Push for DDT waste cleanup gaining support

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Pictured is one of the waste containers from AUV and ROV photo-surveys by Dr. David Valentine and his team from 2011 to 2013. Photo courtesy of David Valentine UC Santa Barbara / ROV Jason

Momentum is building to put pressure on Congress and the Environmental Protection Agency to address the recent documentation of an estimated 27,000 barrels of DDT toxic waste that was dumped into the ocean between the end of World War II and the early 1970s. 

California State Assemblyman Patrick O’Donnell authored a Joint Resolution that states that the rediscovered DDT dump site represents a significant threat to the marine life and all animals in the food chain that depend on that marine life. It also states that the economy of the Catalina Island and California also depends on the safety of those who experience the water.

“It is incumbent upon both the state and federal government to ensure these precious natural resources are preserved for future generations and protected from further damage by past ecological mistakes,” the resolution reads. 

O’Donnell’s resolution passed unanimously out of committee and was then passed in a full Assembly Floor vote with 70 yes votes and zero no votes. 

“The vote by the Board of Supervisors shows our efforts to educate elected officials and the public about the DDT in our local waters is working. I thank them for their support, and look forward to continuing the fight to clean up our oceans as AJR 2 moves through the State Senate,” O’Donnell said.

The Los Angeles Board of Supervisors recently approved a motion by Supervisor Janice Hahn that urges the Board’s support of the resolution authored by O’Donnell. In October of 2020, the Los Angeles Times published an investigative report that outlined how tons of DDT waste were dumped into the ocean near Catalina Island. 

“We now have confirmation that there are at least 27,000 barrels of illegally dumped barrels of DDT off our coast,” said Supervisor Janice Hahn. “This is appalling and those responsible for this need to be held accountable. We need the EPA to step in to assess the damage this dumpsite has wreaked on the local ecosystem and expedite the necessary cleanup.”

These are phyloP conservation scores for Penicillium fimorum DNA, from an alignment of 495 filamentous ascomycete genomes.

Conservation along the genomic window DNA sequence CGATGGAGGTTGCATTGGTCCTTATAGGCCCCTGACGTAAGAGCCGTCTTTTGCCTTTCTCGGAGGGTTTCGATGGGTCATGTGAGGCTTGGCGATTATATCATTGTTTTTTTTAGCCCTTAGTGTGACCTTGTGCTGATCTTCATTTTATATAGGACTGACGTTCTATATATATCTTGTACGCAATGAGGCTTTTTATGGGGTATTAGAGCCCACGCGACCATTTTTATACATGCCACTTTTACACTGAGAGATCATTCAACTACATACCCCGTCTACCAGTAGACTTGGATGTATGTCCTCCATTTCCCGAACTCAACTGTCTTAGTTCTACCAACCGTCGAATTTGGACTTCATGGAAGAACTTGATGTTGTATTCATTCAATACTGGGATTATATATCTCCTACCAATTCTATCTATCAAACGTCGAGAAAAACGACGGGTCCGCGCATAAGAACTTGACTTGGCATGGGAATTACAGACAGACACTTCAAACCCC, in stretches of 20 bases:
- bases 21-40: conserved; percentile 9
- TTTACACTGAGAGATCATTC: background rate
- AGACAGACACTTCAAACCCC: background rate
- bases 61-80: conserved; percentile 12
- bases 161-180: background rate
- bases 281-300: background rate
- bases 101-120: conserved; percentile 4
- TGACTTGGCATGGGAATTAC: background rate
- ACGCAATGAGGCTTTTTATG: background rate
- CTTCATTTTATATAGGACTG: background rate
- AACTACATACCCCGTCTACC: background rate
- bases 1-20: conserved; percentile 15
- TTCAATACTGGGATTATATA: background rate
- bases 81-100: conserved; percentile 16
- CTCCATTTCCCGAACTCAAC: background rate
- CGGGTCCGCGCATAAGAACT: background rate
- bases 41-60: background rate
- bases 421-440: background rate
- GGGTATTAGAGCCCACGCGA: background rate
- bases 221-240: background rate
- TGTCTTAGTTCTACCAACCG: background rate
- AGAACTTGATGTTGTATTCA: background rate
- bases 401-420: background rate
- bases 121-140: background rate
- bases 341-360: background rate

From 1947 to 1983, Montrose Chemical Corporation, was the nation’s largest manufacturer of DDT (Dichlorodiphenyltrichloroethane). Their plant was located in the Del Amo community near Torrance. The chemical waste from the production was dumped into the ocean through sewer lines, as well as off shore in barrels off barges. A lawsuit and settlement led to the cleanup of the area off the shores of Palos Verdes, known as the Palos Verdes Shelf. That clean-up is still ongoing, according to Hahn’s office.

But the extent of the deep see dumping of barrels was unknown until more recent findings, starting around 2011, when about 60 barrels were located. A recent mapping of the ocean floor, about 3,000 feet deep, showed the estimated 27,000 barrels. High levels of toxic waste has been found in the sea floor. 

The Board of Supervisors unanimously approved the motion by Supervisor Hahn. It does two things:

• Directs the County’s Sacramento Advocates to support Assembly Joint Resolution 2 introduced by Assemblyman Patrick O’Donnell

• Sends a letter, signed by the Board of Supervisors, to EPA Administrator Michael Regan urging the EPA to assess the DDT damage off the coast of Catalina Island and to expedite cleanup of the extensive dumpsite.

Former Avalon City Manager David Jinkens, now retired and living in Lake Tahoe, also has reached out, sending a letter to California Senators Diane Feinstein and Alex Padilla, as well as Congressman Alan Lowenthal, who represents Long Beach area and Avalon. Jinkens’ letter urges the representatives to ensure that the chemicals are removed at all costs and that analysis be done to determine the parties that are responsible and to hold them accountable. He called the damage to the environment and life in the sea, tragic.

“My reason for writing the letter to Senator Feinstein, Senator Padilla, and Representative Lowenthal is because the dumping of toxic materials in the channel is a thoughtless and corrupt action that deserves immediate resolution and an examination of who perpetrated this crime,” Jinkens said in an email statement to the Islander. “Businesses large and small are no friends of any of us if they destroy our environment and do not look out for our health and welfare. I am glad to see immediate action being taken by Senator Feinstein, Representative Lowenthal and Supervisor Hahn to correct this mess. All Californians should be appalled at this discovery and demand an immediate remedy.”

Push for DDT waste cleanup gaining support